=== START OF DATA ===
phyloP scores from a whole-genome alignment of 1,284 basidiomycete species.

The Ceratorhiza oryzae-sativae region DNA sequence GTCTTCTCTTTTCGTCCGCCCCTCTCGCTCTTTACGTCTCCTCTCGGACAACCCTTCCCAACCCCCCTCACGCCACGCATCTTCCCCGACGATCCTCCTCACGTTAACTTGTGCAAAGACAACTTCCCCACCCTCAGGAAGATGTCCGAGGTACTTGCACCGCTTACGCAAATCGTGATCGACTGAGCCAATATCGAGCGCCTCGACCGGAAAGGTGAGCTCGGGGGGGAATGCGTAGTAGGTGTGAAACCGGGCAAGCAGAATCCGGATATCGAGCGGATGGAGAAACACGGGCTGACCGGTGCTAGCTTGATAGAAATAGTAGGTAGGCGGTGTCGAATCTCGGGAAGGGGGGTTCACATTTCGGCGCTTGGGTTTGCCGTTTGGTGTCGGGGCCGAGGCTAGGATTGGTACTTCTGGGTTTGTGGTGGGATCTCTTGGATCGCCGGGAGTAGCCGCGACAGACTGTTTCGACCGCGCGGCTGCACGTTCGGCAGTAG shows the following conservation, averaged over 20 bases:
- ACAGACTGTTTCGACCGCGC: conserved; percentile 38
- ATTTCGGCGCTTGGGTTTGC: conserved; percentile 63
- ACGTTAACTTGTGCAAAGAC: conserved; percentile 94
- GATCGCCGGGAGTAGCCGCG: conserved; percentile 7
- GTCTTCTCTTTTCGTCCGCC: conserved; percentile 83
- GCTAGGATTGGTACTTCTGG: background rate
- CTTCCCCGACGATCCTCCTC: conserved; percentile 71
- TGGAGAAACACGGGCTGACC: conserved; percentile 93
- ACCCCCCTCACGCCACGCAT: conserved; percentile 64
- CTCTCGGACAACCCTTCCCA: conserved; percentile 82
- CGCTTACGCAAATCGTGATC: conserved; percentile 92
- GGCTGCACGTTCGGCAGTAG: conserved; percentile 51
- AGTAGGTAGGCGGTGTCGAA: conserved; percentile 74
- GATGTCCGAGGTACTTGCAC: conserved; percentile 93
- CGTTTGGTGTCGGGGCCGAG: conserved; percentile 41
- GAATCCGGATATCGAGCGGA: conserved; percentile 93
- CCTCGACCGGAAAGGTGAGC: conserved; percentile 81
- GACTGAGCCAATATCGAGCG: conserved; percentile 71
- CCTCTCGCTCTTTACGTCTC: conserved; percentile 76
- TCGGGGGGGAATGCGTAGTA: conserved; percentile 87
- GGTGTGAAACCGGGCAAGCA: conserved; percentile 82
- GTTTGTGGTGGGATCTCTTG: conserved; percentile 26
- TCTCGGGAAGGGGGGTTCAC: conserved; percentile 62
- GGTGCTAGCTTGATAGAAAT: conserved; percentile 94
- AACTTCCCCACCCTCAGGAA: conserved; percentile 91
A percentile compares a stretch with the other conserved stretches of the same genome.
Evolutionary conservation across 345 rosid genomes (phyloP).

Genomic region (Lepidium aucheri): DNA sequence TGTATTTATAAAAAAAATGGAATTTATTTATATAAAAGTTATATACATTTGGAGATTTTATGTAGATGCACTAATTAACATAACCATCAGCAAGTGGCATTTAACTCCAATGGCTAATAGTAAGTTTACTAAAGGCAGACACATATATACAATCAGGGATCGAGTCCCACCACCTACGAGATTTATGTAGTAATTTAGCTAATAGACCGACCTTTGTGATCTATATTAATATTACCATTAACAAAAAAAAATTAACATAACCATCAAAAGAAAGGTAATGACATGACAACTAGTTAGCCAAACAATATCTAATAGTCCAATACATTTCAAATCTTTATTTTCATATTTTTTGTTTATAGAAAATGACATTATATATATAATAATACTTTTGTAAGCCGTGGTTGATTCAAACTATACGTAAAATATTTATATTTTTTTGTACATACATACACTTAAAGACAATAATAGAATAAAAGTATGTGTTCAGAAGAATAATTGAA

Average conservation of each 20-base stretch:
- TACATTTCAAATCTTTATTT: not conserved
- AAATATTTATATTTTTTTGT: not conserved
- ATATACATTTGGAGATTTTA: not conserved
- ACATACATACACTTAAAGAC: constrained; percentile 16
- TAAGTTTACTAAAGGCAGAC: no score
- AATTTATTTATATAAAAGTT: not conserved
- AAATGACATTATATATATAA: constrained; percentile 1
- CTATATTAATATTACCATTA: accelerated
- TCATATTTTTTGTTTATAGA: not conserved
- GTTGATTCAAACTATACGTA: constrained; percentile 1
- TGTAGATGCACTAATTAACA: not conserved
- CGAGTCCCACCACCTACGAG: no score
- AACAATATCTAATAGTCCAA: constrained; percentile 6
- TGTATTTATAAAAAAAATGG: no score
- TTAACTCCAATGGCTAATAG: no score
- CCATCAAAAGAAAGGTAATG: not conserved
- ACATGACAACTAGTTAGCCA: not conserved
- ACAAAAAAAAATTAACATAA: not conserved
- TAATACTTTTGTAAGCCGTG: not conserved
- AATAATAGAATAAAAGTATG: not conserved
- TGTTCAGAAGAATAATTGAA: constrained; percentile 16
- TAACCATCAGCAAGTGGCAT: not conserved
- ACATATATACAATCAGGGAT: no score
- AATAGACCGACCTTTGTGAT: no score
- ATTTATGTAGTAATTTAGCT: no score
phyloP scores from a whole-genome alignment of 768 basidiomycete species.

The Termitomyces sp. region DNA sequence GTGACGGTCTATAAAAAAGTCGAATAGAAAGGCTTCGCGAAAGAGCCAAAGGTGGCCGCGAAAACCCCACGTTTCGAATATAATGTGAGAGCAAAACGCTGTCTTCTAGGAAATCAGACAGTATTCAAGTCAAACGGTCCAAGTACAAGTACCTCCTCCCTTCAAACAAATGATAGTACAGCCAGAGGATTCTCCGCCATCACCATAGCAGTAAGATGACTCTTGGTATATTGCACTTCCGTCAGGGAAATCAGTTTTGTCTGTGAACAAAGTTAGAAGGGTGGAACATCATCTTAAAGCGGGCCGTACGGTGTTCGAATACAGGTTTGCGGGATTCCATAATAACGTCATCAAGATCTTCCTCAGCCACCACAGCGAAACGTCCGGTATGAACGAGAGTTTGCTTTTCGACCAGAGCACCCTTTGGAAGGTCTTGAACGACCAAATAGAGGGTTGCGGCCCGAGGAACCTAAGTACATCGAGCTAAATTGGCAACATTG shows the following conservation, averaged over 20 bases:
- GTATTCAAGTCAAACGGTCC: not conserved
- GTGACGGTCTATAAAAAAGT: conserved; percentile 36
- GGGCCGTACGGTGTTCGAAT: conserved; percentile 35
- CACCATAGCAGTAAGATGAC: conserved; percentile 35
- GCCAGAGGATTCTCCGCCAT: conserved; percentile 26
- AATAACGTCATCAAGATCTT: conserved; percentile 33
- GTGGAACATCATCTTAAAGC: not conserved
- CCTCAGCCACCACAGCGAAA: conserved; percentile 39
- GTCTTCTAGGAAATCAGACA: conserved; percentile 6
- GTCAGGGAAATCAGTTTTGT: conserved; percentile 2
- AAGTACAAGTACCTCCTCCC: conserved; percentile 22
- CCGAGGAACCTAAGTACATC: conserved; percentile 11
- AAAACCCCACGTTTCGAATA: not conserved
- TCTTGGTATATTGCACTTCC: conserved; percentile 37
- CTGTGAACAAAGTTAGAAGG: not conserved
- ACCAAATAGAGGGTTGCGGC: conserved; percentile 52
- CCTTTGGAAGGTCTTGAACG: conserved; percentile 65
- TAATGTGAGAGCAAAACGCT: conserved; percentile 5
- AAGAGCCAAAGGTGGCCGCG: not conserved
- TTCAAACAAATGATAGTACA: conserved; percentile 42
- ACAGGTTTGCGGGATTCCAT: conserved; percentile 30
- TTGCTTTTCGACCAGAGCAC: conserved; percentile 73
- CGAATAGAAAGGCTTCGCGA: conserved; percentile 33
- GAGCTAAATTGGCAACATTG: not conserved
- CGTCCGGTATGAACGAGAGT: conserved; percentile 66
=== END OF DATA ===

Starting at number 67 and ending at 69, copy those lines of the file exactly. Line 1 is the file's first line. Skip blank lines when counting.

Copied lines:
- GTCTTCTAGGAAATCAGACA: conserved; percentile 6
- GTCAGGGAAATCAGTTTTGT: conserved; percentile 2
- AAGTACAAGTACCTCCTCCC: conserved; percentile 22